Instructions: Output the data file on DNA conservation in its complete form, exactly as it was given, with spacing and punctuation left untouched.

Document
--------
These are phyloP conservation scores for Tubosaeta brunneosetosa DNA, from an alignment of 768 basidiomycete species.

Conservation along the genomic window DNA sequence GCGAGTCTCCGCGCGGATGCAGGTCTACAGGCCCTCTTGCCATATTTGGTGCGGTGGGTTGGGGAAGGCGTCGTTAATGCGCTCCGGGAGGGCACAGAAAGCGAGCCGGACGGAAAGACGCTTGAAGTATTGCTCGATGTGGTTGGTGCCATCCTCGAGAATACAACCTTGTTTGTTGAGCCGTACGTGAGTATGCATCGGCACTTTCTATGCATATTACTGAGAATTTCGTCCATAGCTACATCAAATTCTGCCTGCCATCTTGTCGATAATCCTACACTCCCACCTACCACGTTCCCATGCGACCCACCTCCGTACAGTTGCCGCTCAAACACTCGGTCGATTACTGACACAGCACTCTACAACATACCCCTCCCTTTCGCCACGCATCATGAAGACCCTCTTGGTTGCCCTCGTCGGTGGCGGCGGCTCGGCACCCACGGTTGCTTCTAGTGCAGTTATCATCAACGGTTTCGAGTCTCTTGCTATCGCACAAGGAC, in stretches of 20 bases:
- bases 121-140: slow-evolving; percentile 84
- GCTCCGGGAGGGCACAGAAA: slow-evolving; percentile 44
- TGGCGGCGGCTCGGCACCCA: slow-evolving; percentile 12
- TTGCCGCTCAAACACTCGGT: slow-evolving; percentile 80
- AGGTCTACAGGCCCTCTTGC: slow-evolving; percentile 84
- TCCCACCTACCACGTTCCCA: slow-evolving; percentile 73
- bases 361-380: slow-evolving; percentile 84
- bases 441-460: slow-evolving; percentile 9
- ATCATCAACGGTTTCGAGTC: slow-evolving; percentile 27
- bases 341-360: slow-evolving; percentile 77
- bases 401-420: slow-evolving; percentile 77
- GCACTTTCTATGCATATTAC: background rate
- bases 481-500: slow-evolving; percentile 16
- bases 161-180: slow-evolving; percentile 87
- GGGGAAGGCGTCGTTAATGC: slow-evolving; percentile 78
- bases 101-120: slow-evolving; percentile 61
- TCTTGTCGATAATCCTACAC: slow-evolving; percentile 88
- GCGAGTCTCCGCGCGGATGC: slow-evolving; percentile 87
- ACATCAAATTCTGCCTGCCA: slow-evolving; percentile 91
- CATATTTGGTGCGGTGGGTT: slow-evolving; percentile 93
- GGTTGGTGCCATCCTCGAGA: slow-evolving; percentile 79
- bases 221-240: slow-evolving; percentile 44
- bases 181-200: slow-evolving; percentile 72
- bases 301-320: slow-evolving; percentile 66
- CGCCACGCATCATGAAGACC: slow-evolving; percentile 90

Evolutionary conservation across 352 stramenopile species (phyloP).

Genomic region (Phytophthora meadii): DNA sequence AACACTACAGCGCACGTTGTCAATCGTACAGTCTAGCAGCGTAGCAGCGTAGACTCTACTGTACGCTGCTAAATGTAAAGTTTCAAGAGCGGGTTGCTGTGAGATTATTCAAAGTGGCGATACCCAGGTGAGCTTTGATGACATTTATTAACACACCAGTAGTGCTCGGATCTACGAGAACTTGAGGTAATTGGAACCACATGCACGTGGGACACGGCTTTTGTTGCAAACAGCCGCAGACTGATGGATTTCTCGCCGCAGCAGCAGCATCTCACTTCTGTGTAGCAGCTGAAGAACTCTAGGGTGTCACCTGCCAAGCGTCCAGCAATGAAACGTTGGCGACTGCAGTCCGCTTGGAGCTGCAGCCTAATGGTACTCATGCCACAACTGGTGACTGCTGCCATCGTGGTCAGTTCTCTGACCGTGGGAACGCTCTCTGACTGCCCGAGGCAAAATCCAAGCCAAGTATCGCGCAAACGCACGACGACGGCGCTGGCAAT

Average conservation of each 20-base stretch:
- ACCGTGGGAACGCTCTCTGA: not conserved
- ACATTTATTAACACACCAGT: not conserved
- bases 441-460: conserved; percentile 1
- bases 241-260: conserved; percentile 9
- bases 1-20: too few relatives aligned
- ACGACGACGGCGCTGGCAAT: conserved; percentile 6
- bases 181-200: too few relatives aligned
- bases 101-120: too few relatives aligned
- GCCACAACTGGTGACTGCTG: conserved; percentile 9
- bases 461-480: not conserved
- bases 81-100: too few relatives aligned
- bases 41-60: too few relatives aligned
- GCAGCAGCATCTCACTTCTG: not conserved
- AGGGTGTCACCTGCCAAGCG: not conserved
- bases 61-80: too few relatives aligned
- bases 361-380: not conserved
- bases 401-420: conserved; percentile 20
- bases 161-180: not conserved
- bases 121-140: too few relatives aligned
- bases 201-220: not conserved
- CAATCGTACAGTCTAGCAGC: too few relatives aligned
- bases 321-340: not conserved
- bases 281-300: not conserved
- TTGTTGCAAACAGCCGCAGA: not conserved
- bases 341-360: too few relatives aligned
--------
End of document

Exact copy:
These are phyloP conservation scores for Tubosaeta brunneosetosa DNA, from an alignment of 768 basidiomycete species.

Conservation along the genomic window DNA sequence GCGAGTCTCCGCGCGGATGCAGGTCTACAGGCCCTCTTGCCATATTTGGTGCGGTGGGTTGGGGAAGGCGTCGTTAATGCGCTCCGGGAGGGCACAGAAAGCGAGCCGGACGGAAAGACGCTTGAAGTATTGCTCGATGTGGTTGGTGCCATCCTCGAGAATACAACCTTGTTTGTTGAGCCGTACGTGAGTATGCATCGGCACTTTCTATGCATATTACTGAGAATTTCGTCCATAGCTACATCAAATTCTGCCTGCCATCTTGTCGATAATCCTACACTCCCACCTACCACGTTCCCATGCGACCCACCTCCGTACAGTTGCCGCTCAAACACTCGGTCGATTACTGACACAGCACTCTACAACATACCCCTCCCTTTCGCCACGCATCATGAAGACCCTCTTGGTTGCCCTCGTCGGTGGCGGCGGCTCGGCACCCACGGTTGCTTCTAGTGCAGTTATCATCAACGGTTTCGAGTCTCTTGCTATCGCACAAGGAC, in stretches of 20 bases:
- bases 121-140: slow-evolving; percentile 84
- GCTCCGGGAGGGCACAGAAA: slow-evolving; percentile 44
- TGGCGGCGGCTCGGCACCCA: slow-evolving; percentile 12
- TTGCCGCTCAAACACTCGGT: slow-evolving; percentile 80
- AGGTCTACAGGCCCTCTTGC: slow-evolving; percentile 84
- TCCCACCTACCACGTTCCCA: slow-evolving; percentile 73
- bases 361-380: slow-evolving; percentile 84
- bases 441-460: slow-evolving; percentile 9
- ATCATCAACGGTTTCGAGTC: slow-evolving; percentile 27
- bases 341-360: slow-evolving; percentile 77
- bases 401-420: slow-evolving; percentile 77
- GCACTTTCTATGCATATTAC: background rate
- bases 481-500: slow-evolving; percentile 16
- bases 161-180: slow-evolving; percentile 87
- GGGGAAGGCGTCGTTAATGC: slow-evolving; percentile 78
- bases 101-120: slow-evolving; percentile 61
- TCTTGTCGATAATCCTACAC: slow-evolving; percentile 88
- GCGAGTCTCCGCGCGGATGC: slow-evolving; percentile 87
- ACATCAAATTCTGCCTGCCA: slow-evolving; percentile 91
- CATATTTGGTGCGGTGGGTT: slow-evolving; percentile 93
- GGTTGGTGCCATCCTCGAGA: slow-evolving; percentile 79
- bases 221-240: slow-evolving; percentile 44
- bases 181-200: slow-evolving; percentile 72
- bases 301-320: slow-evolving; percentile 66
- CGCCACGCATCATGAAGACC: slow-evolving; percentile 90

Evolutionary conservation across 352 stramenopile species (phyloP).

Genomic region (Phytophthora meadii): DNA sequence AACACTACAGCGCACGTTGTCAATCGTACAGTCTAGCAGCGTAGCAGCGTAGACTCTACTGTACGCTGCTAAATGTAAAGTTTCAAGAGCGGGTTGCTGTGAGATTATTCAAAGTGGCGATACCCAGGTGAGCTTTGATGACATTTATTAACACACCAGTAGTGCTCGGATCTACGAGAACTTGAGGTAATTGGAACCACATGCACGTGGGACACGGCTTTTGTTGCAAACAGCCGCAGACTGATGGATTTCTCGCCGCAGCAGCAGCATCTCACTTCTGTGTAGCAGCTGAAGAACTCTAGGGTGTCACCTGCCAAGCGTCCAGCAATGAAACGTTGGCGACTGCAGTCCGCTTGGAGCTGCAGCCTAATGGTACTCATGCCACAACTGGTGACTGCTGCCATCGTGGTCAGTTCTCTGACCGTGGGAACGCTCTCTGACTGCCCGAGGCAAAATCCAAGCCAAGTATCGCGCAAACGCACGACGACGGCGCTGGCAAT

Average conservation of each 20-base stretch:
- ACCGTGGGAACGCTCTCTGA: not conserved
- ACATTTATTAACACACCAGT: not conserved
- bases 441-460: conserved; percentile 1
- bases 241-260: conserved; percentile 9
- bases 1-20: too few relatives aligned
- ACGACGACGGCGCTGGCAAT: conserved; percentile 6
- bases 181-200: too few relatives aligned
- bases 101-120: too few relatives aligned
- GCCACAACTGGTGACTGCTG: conserved; percentile 9
- bases 461-480: not conserved
- bases 81-100: too few relatives aligned
- bases 41-60: too few relatives aligned
- GCAGCAGCATCTCACTTCTG: not conserved
- AGGGTGTCACCTGCCAAGCG: not conserved
- bases 61-80: too few relatives aligned
- bases 361-380: not conserved
- bases 401-420: conserved; percentile 20
- bases 161-180: not conserved
- bases 121-140: too few relatives aligned
- bases 201-220: not conserved
- CAATCGTACAGTCTAGCAGC: too few relatives aligned
- bases 321-340: not conserved
- bases 281-300: not conserved
- TTGTTGCAAACAGCCGCAGA: not conserved
- bases 341-360: too few relatives aligned